The veteran’s memorial itself and its gardens would be moved from the southeast corner of the park to the northeast. And fear not, the park will still have a clock, although chances are very good it’s going to be replaced with something as handsome, but a lot less troublesome.

Sculptures, additional plantings, a rain garden, and a decorative gateway will make things look pretty.

While plans have been sketched out for both parks, right now the village is only planning to try for a state grant to work on Veterans Park, and focus on Schantz Park some time in the future.

The proposed upgrades come from recommendations provided by a six-member advisory committee comprised of village and local business representatives. Matt Chatfield, Executive Director of the Webster Economic Development Alliance, explained that the public meeting was the next step in the “quick concept phase” of the proposal.

“The grant application is just the first of many steps in this process,” he said. “If the Village is awarded funding, there will be several additional public involvement opportunities prior to any final design and construction.”

Of course this is going to be a long process (anything involving government administration usually is). The grant application isn’t due until the end of July, and we won’t know until December if we’ve been awarded any funds. If so, then there’s an entire year-long park design process. Construction wouldn’t even begin until late 2020.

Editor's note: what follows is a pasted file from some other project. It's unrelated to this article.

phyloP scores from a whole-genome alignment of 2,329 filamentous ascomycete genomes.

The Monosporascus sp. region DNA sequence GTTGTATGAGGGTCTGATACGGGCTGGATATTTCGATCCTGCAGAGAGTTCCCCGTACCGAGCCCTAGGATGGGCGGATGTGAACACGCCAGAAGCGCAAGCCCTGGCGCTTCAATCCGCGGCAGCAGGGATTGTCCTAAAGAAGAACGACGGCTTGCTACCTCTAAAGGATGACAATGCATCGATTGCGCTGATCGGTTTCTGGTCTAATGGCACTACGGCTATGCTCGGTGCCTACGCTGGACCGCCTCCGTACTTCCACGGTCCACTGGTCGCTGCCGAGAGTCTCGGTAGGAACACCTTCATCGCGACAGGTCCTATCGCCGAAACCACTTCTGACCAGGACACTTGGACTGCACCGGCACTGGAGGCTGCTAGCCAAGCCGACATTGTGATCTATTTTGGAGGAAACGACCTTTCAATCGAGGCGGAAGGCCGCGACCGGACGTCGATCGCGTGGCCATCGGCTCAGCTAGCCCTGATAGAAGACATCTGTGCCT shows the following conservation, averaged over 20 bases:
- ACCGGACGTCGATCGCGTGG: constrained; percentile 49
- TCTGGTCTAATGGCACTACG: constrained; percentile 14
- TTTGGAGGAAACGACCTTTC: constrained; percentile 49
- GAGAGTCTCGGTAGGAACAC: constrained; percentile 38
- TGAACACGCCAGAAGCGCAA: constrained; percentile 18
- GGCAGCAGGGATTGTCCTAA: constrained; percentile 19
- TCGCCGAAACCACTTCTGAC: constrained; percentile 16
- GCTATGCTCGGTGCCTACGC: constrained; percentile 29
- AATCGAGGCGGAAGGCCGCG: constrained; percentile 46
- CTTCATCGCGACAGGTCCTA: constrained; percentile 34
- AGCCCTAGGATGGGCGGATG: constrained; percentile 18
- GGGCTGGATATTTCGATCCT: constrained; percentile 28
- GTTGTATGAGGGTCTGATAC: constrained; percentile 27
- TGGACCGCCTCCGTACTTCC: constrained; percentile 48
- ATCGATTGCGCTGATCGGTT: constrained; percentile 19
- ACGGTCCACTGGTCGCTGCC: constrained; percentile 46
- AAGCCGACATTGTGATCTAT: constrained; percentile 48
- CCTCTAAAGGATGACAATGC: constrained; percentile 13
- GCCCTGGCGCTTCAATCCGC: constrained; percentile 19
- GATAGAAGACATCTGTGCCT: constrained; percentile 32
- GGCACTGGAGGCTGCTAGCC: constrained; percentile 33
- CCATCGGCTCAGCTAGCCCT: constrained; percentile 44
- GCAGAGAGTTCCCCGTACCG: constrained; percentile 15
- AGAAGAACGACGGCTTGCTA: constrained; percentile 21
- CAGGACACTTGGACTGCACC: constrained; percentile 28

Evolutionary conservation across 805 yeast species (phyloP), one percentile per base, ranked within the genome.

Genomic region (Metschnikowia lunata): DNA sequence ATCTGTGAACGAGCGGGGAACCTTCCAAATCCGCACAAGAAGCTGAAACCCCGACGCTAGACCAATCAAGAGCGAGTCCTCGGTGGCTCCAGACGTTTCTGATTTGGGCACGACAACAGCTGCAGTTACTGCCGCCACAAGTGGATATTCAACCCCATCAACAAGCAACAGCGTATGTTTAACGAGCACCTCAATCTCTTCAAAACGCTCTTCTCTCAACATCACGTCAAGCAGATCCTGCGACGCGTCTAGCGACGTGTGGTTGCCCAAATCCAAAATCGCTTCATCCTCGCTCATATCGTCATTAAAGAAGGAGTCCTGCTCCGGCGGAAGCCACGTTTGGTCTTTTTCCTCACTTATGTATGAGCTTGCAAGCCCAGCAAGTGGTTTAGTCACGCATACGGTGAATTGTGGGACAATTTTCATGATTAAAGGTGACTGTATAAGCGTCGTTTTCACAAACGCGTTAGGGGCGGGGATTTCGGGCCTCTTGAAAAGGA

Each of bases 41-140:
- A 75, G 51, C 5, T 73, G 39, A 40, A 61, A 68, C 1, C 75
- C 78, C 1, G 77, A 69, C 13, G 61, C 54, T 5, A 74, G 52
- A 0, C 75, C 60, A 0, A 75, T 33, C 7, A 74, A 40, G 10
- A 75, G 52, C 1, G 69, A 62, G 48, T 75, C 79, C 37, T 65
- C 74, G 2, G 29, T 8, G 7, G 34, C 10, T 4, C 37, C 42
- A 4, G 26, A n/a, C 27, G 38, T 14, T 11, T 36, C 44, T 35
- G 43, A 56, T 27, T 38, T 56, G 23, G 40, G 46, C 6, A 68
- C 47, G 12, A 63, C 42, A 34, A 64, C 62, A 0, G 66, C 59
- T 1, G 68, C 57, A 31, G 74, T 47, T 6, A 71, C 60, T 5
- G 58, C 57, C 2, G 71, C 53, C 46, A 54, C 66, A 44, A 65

No other information/comment gathering sessions are planned at this point. However, if you’d like to share your opinions about the planned improvements, you can fill out this form here. (It only asks your thoughts about Veterans Memorial Park because it’s the only one on the table for now.)

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Webster remembers

12 Sep

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The Village of Webster gathered Monday night to pay honor to the men and women who lost their lives during the horrific events of September 11, 2001. About 100 residents convened in Veterans Memorial Park for the 50-minute ceremony, joined by more than 30 Webster fire fighters and first responders, Village Mayor Darrell Byerts, a handful of other state, town and village representatives, and the Chorus of the Genesee.